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    The LBS has to take a bunch of time to deal with little parts. You are lucky they don't charge you by the hour. Both of the LBS here have given my free parts after I have built up a relationship with them. I have run wholesale/retail businesses and believe me, retail eats up your time with the little stuff.

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    Quote Originally Posted by crackerdog View Post
    The LBS has to take a bunch of time to deal with little parts. You are lucky they don't charge you by the hour. Both of the LBS here have given my free parts after I have built up a relationship with them. I have run wholesale/retail businesses and believe me, retail eats up your time with the little stuff.
    When I worked at an LBS, we called the guys who came in during the peak rush on a saurday, wanting some obscure slotted washer or a spoke that they had no idea how long it should be, as "snot ball rollers." They always complained about the price.
    Il faut de l'audace, encore de l'audace, toujours de l'audace

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    Quote Originally Posted by Berre View Post
    If you have a Dremel tool, grind the pitted cones. They will be as good as new.
    That's not entirely true. Cones are case hardened, so grinding off the hardened outer part is going to make them run smoothly for a short time, but they'll wear out a lot faster.
    The will to win is nothing without the will to prepare. -Juma Ikangaa

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    Rumblefish jtarver's Avatar
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    In my experience, if you actually patronize your LBS often enough that they recognize you, things get a lot cheaper. I just got my LBS to order a LHT for $1000, a lot less than I found it anywhere in town or on line, I don't buy a ton of stuff, but when I do, I come in with the old part or knowing exactly what I want. I don't waste their time, and they appreciate it. Phone calls annoy bike mechanics because they have to stop what they are doing, wipe off their hands and,usually, deal with ambiguous price requests. Showing up in person is usually best, unless you're just checking to see if they have a specific part in stock before you ride over.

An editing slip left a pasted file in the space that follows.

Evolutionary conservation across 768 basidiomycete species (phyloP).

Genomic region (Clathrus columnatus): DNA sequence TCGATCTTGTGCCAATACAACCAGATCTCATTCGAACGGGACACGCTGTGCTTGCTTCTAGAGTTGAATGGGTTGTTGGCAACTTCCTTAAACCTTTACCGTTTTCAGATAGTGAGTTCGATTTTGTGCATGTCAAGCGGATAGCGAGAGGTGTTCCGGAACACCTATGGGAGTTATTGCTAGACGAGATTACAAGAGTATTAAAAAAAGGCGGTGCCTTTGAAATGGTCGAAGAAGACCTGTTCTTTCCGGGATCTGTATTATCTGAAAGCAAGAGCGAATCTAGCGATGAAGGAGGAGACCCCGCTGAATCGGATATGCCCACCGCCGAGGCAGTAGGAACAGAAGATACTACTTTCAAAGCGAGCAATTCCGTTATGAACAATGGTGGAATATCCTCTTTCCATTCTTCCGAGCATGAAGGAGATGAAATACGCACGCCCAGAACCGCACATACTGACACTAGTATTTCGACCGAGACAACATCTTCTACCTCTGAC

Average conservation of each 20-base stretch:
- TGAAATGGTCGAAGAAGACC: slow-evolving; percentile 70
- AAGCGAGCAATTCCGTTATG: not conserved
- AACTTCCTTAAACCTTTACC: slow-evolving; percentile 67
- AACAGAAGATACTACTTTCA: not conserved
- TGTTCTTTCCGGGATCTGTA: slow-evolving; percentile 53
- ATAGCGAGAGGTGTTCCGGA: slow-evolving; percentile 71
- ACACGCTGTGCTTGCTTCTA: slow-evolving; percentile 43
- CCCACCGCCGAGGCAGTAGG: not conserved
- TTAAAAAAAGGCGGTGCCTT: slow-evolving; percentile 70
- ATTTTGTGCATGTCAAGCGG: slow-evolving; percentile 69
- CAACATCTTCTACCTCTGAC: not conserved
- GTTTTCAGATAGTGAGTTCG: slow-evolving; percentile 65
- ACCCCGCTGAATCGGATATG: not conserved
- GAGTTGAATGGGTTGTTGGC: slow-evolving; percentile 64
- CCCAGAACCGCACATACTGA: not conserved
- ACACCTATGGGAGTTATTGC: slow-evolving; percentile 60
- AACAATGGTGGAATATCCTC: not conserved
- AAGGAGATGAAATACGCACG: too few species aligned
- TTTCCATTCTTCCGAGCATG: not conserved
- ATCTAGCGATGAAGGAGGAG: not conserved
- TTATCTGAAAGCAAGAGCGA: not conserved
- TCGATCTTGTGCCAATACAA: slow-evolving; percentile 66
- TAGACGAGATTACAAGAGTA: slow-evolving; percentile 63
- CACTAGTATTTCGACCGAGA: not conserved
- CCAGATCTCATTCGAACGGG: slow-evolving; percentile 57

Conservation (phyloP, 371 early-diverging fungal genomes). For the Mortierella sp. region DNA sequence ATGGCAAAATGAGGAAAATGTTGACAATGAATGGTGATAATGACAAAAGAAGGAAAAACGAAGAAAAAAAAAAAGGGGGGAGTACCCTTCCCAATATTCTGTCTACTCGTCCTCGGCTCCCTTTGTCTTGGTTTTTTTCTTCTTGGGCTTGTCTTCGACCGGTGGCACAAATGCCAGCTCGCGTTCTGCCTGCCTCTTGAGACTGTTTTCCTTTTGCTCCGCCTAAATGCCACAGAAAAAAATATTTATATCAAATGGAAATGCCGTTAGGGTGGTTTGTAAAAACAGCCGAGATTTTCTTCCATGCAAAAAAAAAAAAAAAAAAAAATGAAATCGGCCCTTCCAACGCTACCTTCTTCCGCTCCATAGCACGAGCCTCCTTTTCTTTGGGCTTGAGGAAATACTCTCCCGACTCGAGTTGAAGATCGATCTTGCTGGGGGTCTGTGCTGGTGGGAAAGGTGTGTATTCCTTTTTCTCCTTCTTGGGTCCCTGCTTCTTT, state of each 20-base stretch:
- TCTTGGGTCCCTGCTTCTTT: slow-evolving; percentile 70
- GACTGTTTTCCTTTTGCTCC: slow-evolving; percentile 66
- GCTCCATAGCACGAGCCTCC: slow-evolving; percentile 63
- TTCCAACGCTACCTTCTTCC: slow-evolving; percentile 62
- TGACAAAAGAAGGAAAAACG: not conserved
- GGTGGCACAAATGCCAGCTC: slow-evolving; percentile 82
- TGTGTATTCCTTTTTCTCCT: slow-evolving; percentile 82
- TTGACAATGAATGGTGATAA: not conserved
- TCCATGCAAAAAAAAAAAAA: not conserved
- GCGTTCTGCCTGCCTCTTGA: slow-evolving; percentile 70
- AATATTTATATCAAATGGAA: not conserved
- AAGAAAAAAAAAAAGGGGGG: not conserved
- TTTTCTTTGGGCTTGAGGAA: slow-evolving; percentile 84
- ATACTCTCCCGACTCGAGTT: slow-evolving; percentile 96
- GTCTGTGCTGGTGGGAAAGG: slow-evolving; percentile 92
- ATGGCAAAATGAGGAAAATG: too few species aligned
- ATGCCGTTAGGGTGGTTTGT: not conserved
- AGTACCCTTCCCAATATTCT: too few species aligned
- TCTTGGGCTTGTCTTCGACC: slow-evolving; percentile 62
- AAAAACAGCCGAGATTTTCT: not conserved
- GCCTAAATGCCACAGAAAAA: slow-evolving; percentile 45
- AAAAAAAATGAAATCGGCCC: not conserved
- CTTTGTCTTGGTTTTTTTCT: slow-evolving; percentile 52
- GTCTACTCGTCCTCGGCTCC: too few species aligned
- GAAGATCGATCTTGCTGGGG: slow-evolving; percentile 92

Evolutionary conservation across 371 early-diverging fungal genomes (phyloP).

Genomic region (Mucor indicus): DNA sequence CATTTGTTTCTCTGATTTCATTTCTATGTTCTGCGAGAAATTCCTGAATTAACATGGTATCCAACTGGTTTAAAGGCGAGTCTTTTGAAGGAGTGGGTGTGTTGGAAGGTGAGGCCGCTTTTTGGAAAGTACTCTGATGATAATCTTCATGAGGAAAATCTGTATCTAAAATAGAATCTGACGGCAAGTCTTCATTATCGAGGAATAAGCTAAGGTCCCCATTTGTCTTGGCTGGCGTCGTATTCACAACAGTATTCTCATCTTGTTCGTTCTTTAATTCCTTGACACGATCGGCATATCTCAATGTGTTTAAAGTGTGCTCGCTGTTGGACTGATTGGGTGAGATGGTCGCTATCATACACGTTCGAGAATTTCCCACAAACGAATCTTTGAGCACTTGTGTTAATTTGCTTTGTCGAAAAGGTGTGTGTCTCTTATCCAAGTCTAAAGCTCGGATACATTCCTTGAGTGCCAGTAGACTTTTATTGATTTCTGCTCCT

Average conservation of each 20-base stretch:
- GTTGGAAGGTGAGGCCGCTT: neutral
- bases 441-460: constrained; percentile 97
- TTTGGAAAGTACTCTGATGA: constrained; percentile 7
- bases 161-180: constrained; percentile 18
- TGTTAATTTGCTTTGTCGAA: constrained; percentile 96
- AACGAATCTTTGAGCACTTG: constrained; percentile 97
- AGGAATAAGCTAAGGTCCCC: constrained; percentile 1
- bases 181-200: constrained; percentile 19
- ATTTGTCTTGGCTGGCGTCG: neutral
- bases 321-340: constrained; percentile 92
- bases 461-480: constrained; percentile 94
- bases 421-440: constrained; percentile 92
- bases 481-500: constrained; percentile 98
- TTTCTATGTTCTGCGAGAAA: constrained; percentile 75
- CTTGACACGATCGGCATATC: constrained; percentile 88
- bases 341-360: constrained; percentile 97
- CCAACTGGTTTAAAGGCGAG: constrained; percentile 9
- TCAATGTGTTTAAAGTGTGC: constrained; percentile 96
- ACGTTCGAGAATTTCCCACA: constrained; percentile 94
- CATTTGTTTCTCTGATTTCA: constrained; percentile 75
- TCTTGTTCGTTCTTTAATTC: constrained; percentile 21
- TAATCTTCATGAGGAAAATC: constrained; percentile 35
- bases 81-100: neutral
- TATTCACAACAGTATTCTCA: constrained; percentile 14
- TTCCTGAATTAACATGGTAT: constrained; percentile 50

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    Quote Originally Posted by Sturmcrow View Post
    That's not entirely true. Cones are case hardened, so grinding off the hardened outer part is going to make them run smoothly for a short time, but they'll wear out a lot faster.
    The key word is "maintenance". Cones get pitted by lack of grease and water infiltration, which causes them to corrode.
    I have ridden grinded cones for many thousands of miles. They're still like new.
    Last edited by Berre; 02-08-09 at 01:12 AM.

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    Quote Originally Posted by gnrboyd View Post
    The pitted area is already an indention in the cone. Wouldn't grinding them out further make it worse? If I just smooth it out I will be obviously taking out more material. This seems like it would create more problems. ??? Or are you perhaps saying to grind out the non pitted areas down to match up with the pitted area?
    I did not write "grind out".

    Put the cone on an axle and insert it in a cordless drill. Spin the cone in the drill at moderate speed. While it spins, grind the cone's surface with a fine stone in a Dremel tool running at high speed.

    Do not push the Dremel stone, it should barely touch the cone. Remove the cone's material on the whole surface untill all pits are gone. Take your time, avoid heating the cone, since heat will ruin it's hardness.

    You're done when the whole surface is shiny and smooth.

  24. #24
    Great State of Varmint Panthers007's Avatar
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    Another method is to pack your ball-bearings as in an overhaul - but use Simichrome or similar metal-polish. Then you spin the wheel for awhile to polish out the the cones & races.
    How do you keep an idiot in suspense?

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    In a pinch, I found this article that shows you how to Repair Cone Bearings and Bottom Bracket Spindles. I found it useful and did the repair on a 137mm bb spindle becuase I couldn't find a replacement. It turned out well and therefore I would recommend it instead of just riding it.
    Another option is to spin the spindle 180 degree with respect to the crank. Usually it is the down stroke portion that is pitted. By switching it 180 degrees you get a smooth surface again on the down stroke. This can only help once.
    Make sure that all the area is clean also and apply ample bearing grease. I used automotive wheel bearing grease. The BB bearing on a bike sees a lot of stress.

    http://www.cicle.org/cicle_content/p...ry.php?id=1903